Grapevine Archive for Domaine La Grange des Pères
The Town of Aniane is neither remarkable nor indeed especially attractive. For years it was asleep, waking up only to vote in its Communist mayor and to harvest its grapes which were invariably delivered to the town cooperative.
It all changed when a new and independent estate burst suddenly on the scene. At first, Daumas Gassac was built as a retreat for its new owners trying to escape from the rat race. But then a visiting friend and expert geologist from Bordeaux remarked on the exceptional quality of the soils. Another Bordelais, Emile Peynaud, nursed the first wine and in so doing created a legend.
Today the “Terre d’Aniane” is a Mecca for winemakers. Chateau Cissac from the Medoc has a vineyard here, as does Gerard Depardieu. Robert Mondavi nearly came, but then came up against local rivalries and the Communist Mayor.
The Vaille family was local. This was a respected, hard working family who had farmed a few acres for generations. What changed it for them was a son, Laurent (pictured), who had ideas of creating another Grand Vin.
He first came under the wing of Aime Guibert himself who soon sent him to another friend, Eloi Durrbach at Domaine de Trévallon and from there to Chave in Hermitage and Perrin in Châteauneuf. Laurent Vaille returned with cuttings from all these estates, rather like Jack with his beans.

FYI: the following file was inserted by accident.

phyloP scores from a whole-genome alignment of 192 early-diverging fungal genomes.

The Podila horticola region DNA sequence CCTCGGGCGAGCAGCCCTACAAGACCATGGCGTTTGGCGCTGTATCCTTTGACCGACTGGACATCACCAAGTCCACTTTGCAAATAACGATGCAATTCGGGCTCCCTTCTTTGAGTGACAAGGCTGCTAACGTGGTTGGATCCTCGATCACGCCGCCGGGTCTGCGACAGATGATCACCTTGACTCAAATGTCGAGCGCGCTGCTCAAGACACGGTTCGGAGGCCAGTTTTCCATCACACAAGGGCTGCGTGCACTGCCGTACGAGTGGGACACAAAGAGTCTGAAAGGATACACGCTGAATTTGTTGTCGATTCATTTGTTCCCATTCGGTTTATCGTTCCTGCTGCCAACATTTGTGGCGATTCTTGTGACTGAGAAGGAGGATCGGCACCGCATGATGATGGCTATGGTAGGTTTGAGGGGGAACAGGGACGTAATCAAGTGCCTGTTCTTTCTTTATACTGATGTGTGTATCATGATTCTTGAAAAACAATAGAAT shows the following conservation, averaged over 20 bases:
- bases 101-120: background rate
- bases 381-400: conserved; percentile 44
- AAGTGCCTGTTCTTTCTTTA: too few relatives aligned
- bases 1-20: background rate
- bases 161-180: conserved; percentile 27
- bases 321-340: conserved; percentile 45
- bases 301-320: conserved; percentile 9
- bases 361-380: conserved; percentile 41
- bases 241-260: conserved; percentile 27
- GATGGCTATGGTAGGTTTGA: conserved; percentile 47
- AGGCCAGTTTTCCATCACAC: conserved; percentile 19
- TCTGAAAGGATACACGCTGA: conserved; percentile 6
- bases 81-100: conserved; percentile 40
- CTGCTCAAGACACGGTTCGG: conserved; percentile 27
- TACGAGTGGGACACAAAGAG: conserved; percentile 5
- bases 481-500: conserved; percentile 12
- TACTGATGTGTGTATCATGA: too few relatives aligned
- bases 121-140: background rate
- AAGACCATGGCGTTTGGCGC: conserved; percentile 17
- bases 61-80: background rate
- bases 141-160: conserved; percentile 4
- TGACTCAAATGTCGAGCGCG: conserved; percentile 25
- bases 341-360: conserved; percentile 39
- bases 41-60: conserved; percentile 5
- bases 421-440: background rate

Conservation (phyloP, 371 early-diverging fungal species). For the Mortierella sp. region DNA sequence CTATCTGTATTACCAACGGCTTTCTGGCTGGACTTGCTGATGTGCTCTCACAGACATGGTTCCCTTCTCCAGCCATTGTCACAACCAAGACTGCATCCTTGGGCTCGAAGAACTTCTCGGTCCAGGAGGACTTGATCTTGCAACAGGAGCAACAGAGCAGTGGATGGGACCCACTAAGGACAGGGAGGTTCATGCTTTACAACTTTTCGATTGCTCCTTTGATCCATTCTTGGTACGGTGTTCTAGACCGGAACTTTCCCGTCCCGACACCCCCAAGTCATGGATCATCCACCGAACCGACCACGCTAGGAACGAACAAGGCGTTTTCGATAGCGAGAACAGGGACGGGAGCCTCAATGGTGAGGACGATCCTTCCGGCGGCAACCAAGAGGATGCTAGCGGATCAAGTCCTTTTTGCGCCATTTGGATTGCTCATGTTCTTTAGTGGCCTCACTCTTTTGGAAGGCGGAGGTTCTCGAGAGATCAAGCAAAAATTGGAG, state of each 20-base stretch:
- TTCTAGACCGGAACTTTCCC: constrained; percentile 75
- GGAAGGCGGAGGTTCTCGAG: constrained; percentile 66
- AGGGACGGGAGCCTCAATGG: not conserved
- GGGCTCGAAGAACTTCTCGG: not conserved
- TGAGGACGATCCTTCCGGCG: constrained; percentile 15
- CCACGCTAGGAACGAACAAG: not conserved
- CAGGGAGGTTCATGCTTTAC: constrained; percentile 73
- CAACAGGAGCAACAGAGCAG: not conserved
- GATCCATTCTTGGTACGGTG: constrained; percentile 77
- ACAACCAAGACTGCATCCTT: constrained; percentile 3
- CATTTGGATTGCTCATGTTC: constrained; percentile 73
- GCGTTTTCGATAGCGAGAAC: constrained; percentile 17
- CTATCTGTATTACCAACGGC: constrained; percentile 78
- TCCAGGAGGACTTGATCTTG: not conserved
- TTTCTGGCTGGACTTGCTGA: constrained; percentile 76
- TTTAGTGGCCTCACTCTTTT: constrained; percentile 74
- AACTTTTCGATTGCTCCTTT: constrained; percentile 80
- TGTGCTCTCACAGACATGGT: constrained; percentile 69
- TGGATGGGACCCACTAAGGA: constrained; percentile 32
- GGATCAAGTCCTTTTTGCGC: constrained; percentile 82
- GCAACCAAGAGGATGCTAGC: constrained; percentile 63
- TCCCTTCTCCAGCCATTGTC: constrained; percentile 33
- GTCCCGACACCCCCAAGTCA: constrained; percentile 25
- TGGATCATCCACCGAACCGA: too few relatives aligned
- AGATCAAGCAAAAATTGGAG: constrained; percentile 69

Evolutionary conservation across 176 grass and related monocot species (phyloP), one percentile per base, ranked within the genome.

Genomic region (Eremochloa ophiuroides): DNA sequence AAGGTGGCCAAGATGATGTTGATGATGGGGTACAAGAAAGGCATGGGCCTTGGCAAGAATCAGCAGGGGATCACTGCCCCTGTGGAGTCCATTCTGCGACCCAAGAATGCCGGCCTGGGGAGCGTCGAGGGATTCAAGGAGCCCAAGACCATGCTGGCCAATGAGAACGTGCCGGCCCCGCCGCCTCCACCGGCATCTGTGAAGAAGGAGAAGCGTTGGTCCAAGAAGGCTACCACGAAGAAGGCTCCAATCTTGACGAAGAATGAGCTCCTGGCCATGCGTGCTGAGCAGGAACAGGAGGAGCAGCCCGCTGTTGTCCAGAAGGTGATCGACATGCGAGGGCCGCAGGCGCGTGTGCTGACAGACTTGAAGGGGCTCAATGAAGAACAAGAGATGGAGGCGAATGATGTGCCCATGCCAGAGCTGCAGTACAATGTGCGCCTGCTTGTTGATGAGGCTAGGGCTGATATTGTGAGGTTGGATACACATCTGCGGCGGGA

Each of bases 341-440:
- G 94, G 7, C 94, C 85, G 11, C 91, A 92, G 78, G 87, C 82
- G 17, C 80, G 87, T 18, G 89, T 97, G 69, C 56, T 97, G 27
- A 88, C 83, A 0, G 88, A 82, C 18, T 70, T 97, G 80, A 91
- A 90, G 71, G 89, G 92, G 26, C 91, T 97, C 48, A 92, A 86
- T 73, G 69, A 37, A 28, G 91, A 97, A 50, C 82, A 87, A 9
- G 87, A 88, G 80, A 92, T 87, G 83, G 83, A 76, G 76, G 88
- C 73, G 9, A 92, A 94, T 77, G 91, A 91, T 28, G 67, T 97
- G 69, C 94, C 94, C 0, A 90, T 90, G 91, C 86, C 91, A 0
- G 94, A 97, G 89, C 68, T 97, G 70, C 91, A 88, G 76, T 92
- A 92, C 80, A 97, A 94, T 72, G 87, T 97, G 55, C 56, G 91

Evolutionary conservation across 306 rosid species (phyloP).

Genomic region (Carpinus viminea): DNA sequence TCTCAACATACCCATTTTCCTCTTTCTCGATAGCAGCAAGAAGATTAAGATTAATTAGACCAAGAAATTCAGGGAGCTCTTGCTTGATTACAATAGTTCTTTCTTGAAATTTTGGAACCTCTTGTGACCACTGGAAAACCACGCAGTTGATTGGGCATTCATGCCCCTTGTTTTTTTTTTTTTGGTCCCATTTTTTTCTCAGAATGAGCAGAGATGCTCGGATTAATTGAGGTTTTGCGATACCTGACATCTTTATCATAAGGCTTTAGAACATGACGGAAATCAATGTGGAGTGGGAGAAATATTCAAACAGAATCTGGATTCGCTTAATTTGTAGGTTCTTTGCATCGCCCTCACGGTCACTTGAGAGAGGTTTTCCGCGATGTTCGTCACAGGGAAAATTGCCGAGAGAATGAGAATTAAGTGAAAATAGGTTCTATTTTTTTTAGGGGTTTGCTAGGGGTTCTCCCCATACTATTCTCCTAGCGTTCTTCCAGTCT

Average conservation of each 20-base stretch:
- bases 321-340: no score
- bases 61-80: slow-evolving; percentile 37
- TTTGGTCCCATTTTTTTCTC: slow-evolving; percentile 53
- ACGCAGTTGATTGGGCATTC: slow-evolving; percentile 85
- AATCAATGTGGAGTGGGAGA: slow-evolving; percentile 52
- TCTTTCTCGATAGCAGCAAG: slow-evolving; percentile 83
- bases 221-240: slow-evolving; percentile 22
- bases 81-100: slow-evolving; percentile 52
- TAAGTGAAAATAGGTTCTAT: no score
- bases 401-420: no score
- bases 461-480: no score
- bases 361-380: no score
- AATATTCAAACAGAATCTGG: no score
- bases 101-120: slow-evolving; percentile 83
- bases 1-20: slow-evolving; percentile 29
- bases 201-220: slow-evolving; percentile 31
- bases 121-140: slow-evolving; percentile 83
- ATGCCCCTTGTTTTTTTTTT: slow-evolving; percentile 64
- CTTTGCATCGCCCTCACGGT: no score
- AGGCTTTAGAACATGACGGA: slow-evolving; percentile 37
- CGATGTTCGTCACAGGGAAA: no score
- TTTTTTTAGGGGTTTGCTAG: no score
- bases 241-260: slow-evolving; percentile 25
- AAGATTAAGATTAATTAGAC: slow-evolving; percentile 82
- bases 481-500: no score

Success was also pretty well immediate, but stardom did not suit this reserved family quite as well. The Vailles remain aloof, reserved and shy of the public gaze. Visiting is tricky and convenient ways of communicating such as email haven’t made their way here. Rather large guard dogs make their presence felt as one approaches the wrought iron gate. Crossing the threshold is a little unnerving. After all the dogs are quite large and Laurent Vaille still hasn’t said anything as we work across the pretty courtyard to the cellars.
At this stage heavy sweaters are put on, even at the height of summer, as these are the coldest cellars for miles around. The wines are tasted, grape variety by grape variety and it is immediately obvious that the wines are like no other; the mourvèdre and counoise for instance speaking as if from the grandest estate in Châteauneuf-du-Pape.
Meanwhile Laurent still hasn’t said anything, answering my attempts at conversation with at best a smile. The tasting is soon over. Back in daylight and twenty degrees hotter, sweaters come off. The dogs are back to escort me back past the iron gate.
La Grange des Pères makes exceptional wines. The whites, made from roussanne and chardonnay have both weight and finesse and in taste fall somewhere between the Rhone and Meursault. The reds, greatly influenced by mourvedre have spice and Mediterranean warmth. Both are better decanted and both gain in complexity with age.